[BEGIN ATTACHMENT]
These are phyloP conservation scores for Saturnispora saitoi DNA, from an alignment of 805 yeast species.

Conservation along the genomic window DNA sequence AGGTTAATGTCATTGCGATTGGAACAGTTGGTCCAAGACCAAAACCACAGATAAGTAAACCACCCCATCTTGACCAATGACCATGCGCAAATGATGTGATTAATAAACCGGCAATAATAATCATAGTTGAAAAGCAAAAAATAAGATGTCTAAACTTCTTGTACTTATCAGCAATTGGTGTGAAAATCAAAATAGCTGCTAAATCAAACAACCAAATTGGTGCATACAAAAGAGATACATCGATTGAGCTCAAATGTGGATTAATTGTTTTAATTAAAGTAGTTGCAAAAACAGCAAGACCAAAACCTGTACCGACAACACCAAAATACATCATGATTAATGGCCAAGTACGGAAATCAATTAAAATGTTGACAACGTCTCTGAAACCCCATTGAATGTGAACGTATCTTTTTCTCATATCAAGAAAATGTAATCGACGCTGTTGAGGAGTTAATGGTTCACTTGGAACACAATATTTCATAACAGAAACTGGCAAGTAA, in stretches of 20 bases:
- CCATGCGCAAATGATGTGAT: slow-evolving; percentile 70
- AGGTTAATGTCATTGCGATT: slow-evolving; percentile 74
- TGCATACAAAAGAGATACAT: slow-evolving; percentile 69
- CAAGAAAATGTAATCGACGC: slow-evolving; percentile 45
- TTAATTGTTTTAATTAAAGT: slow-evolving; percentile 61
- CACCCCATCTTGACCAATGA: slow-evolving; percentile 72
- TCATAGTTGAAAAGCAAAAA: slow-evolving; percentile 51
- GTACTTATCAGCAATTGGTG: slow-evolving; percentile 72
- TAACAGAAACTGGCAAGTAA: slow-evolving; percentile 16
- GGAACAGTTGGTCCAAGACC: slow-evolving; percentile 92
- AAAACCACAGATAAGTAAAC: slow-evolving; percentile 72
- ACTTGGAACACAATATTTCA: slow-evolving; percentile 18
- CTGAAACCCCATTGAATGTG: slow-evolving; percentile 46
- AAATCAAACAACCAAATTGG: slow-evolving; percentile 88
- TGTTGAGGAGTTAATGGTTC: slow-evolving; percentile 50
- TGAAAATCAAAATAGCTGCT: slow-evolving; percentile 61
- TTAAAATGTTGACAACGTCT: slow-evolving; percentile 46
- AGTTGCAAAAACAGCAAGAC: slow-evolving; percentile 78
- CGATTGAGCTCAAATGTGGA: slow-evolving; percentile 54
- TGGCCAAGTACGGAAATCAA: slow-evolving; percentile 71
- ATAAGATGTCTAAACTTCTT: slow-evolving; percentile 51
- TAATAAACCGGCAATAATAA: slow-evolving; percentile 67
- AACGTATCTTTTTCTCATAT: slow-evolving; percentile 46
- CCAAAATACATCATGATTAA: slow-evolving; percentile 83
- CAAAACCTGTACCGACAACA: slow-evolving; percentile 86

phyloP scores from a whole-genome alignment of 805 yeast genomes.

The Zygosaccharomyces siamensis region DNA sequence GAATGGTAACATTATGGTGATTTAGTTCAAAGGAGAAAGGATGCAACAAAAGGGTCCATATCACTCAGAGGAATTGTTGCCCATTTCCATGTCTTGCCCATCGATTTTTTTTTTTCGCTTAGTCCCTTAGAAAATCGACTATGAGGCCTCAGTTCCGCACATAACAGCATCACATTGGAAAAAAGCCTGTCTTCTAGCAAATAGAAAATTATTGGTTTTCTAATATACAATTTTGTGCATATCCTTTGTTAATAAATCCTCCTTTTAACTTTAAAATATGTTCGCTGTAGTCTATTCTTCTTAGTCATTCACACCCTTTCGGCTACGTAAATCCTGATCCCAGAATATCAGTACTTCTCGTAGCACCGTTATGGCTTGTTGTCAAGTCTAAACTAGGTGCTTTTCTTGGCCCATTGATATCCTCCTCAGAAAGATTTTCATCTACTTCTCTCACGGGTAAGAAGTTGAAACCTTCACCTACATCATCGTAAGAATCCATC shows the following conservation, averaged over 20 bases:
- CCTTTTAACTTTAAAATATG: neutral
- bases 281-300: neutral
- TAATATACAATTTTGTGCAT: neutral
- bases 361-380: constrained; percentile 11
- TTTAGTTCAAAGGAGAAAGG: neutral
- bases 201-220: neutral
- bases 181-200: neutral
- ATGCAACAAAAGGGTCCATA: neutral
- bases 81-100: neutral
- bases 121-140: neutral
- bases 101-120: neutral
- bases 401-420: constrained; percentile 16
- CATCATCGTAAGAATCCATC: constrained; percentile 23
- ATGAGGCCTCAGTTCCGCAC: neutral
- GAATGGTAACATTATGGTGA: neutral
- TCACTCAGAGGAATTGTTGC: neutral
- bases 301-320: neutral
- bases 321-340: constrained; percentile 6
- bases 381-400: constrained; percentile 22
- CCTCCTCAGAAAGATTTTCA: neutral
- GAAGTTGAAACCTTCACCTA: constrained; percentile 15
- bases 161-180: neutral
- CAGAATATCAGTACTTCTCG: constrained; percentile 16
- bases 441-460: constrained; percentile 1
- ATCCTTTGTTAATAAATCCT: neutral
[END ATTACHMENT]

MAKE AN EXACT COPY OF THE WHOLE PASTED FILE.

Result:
These are phyloP conservation scores for Saturnispora saitoi DNA, from an alignment of 805 yeast species.

Conservation along the genomic window DNA sequence AGGTTAATGTCATTGCGATTGGAACAGTTGGTCCAAGACCAAAACCACAGATAAGTAAACCACCCCATCTTGACCAATGACCATGCGCAAATGATGTGATTAATAAACCGGCAATAATAATCATAGTTGAAAAGCAAAAAATAAGATGTCTAAACTTCTTGTACTTATCAGCAATTGGTGTGAAAATCAAAATAGCTGCTAAATCAAACAACCAAATTGGTGCATACAAAAGAGATACATCGATTGAGCTCAAATGTGGATTAATTGTTTTAATTAAAGTAGTTGCAAAAACAGCAAGACCAAAACCTGTACCGACAACACCAAAATACATCATGATTAATGGCCAAGTACGGAAATCAATTAAAATGTTGACAACGTCTCTGAAACCCCATTGAATGTGAACGTATCTTTTTCTCATATCAAGAAAATGTAATCGACGCTGTTGAGGAGTTAATGGTTCACTTGGAACACAATATTTCATAACAGAAACTGGCAAGTAA, in stretches of 20 bases:
- CCATGCGCAAATGATGTGAT: slow-evolving; percentile 70
- AGGTTAATGTCATTGCGATT: slow-evolving; percentile 74
- TGCATACAAAAGAGATACAT: slow-evolving; percentile 69
- CAAGAAAATGTAATCGACGC: slow-evolving; percentile 45
- TTAATTGTTTTAATTAAAGT: slow-evolving; percentile 61
- CACCCCATCTTGACCAATGA: slow-evolving; percentile 72
- TCATAGTTGAAAAGCAAAAA: slow-evolving; percentile 51
- GTACTTATCAGCAATTGGTG: slow-evolving; percentile 72
- TAACAGAAACTGGCAAGTAA: slow-evolving; percentile 16
- GGAACAGTTGGTCCAAGACC: slow-evolving; percentile 92
- AAAACCACAGATAAGTAAAC: slow-evolving; percentile 72
- ACTTGGAACACAATATTTCA: slow-evolving; percentile 18
- CTGAAACCCCATTGAATGTG: slow-evolving; percentile 46
- AAATCAAACAACCAAATTGG: slow-evolving; percentile 88
- TGTTGAGGAGTTAATGGTTC: slow-evolving; percentile 50
- TGAAAATCAAAATAGCTGCT: slow-evolving; percentile 61
- TTAAAATGTTGACAACGTCT: slow-evolving; percentile 46
- AGTTGCAAAAACAGCAAGAC: slow-evolving; percentile 78
- CGATTGAGCTCAAATGTGGA: slow-evolving; percentile 54
- TGGCCAAGTACGGAAATCAA: slow-evolving; percentile 71
- ATAAGATGTCTAAACTTCTT: slow-evolving; percentile 51
- TAATAAACCGGCAATAATAA: slow-evolving; percentile 67
- AACGTATCTTTTTCTCATAT: slow-evolving; percentile 46
- CCAAAATACATCATGATTAA: slow-evolving; percentile 83
- CAAAACCTGTACCGACAACA: slow-evolving; percentile 86

phyloP scores from a whole-genome alignment of 805 yeast genomes.

The Zygosaccharomyces siamensis region DNA sequence GAATGGTAACATTATGGTGATTTAGTTCAAAGGAGAAAGGATGCAACAAAAGGGTCCATATCACTCAGAGGAATTGTTGCCCATTTCCATGTCTTGCCCATCGATTTTTTTTTTTCGCTTAGTCCCTTAGAAAATCGACTATGAGGCCTCAGTTCCGCACATAACAGCATCACATTGGAAAAAAGCCTGTCTTCTAGCAAATAGAAAATTATTGGTTTTCTAATATACAATTTTGTGCATATCCTTTGTTAATAAATCCTCCTTTTAACTTTAAAATATGTTCGCTGTAGTCTATTCTTCTTAGTCATTCACACCCTTTCGGCTACGTAAATCCTGATCCCAGAATATCAGTACTTCTCGTAGCACCGTTATGGCTTGTTGTCAAGTCTAAACTAGGTGCTTTTCTTGGCCCATTGATATCCTCCTCAGAAAGATTTTCATCTACTTCTCTCACGGGTAAGAAGTTGAAACCTTCACCTACATCATCGTAAGAATCCATC shows the following conservation, averaged over 20 bases:
- CCTTTTAACTTTAAAATATG: neutral
- bases 281-300: neutral
- TAATATACAATTTTGTGCAT: neutral
- bases 361-380: constrained; percentile 11
- TTTAGTTCAAAGGAGAAAGG: neutral
- bases 201-220: neutral
- bases 181-200: neutral
- ATGCAACAAAAGGGTCCATA: neutral
- bases 81-100: neutral
- bases 121-140: neutral
- bases 101-120: neutral
- bases 401-420: constrained; percentile 16
- CATCATCGTAAGAATCCATC: constrained; percentile 23
- ATGAGGCCTCAGTTCCGCAC: neutral
- GAATGGTAACATTATGGTGA: neutral
- TCACTCAGAGGAATTGTTGC: neutral
- bases 301-320: neutral
- bases 321-340: constrained; percentile 6
- bases 381-400: constrained; percentile 22
- CCTCCTCAGAAAGATTTTCA: neutral
- GAAGTTGAAACCTTCACCTA: constrained; percentile 15
- bases 161-180: neutral
- CAGAATATCAGTACTTCTCG: constrained; percentile 16
- bases 441-460: constrained; percentile 1
- ATCCTTTGTTAATAAATCCT: neutral